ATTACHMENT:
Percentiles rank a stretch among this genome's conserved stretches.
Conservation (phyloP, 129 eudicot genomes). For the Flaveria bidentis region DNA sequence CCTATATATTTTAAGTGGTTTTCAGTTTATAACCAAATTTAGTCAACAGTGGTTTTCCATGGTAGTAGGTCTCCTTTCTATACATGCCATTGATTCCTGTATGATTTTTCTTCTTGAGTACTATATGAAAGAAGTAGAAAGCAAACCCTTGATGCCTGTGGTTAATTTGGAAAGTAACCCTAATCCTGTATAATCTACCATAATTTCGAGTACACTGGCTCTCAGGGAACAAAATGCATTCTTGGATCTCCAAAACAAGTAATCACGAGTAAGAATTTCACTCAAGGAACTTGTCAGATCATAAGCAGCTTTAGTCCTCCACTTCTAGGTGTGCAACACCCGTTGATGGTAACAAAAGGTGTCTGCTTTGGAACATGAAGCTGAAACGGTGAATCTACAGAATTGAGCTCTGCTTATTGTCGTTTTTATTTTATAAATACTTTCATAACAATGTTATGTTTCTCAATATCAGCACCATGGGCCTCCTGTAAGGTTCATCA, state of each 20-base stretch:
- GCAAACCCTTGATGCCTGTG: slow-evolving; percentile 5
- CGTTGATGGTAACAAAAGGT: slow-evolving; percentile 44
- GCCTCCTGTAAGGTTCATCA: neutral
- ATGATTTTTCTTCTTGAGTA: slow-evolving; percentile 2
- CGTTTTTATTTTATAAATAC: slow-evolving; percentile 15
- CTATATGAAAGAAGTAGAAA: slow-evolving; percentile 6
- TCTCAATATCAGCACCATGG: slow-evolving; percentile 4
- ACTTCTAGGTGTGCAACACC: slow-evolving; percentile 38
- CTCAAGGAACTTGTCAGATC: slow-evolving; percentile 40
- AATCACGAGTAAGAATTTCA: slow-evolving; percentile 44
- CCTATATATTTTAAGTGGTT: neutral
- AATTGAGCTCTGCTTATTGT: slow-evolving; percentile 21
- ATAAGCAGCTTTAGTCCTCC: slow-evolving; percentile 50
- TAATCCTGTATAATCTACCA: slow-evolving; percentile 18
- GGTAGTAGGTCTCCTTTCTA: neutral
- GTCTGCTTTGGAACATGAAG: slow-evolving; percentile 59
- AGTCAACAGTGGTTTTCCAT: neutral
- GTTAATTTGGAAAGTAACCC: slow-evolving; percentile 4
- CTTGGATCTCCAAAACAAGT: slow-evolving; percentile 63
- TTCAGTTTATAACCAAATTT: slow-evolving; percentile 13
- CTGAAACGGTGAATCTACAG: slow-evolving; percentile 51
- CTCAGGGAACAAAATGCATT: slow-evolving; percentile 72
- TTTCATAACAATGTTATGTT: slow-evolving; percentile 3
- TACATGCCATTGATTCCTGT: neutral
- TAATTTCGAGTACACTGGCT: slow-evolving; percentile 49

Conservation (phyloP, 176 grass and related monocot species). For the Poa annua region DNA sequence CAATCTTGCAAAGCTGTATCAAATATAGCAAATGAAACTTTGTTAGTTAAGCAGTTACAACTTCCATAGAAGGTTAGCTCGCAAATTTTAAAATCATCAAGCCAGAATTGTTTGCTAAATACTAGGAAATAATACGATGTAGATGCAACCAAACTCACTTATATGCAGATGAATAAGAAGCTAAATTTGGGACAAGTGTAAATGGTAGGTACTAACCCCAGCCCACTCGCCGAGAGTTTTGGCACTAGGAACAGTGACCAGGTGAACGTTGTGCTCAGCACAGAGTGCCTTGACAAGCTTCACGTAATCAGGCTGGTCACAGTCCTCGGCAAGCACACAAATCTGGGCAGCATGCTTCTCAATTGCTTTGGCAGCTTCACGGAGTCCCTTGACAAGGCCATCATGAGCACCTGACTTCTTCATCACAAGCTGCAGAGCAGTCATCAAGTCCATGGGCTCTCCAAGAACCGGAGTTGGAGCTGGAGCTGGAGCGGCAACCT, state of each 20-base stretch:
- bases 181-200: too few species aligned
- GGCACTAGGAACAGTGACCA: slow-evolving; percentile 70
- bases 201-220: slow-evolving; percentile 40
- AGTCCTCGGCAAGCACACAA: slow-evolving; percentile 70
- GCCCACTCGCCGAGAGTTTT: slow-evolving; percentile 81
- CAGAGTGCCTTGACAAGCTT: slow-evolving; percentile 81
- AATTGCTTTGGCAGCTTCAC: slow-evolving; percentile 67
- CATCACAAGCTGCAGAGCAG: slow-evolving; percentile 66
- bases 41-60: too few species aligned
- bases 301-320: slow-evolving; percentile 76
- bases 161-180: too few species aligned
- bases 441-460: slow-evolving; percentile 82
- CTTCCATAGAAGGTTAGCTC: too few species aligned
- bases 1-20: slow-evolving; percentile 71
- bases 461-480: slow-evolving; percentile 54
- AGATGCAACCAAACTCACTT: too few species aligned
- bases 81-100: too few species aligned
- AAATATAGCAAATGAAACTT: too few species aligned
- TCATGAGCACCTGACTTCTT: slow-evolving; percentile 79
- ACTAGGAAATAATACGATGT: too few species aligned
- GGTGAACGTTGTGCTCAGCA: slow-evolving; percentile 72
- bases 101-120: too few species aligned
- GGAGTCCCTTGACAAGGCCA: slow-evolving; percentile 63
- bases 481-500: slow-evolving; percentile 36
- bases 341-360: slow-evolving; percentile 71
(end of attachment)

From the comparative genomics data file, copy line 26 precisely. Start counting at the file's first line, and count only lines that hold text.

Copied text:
- TACATGCCATTGATTCCTGT: neutral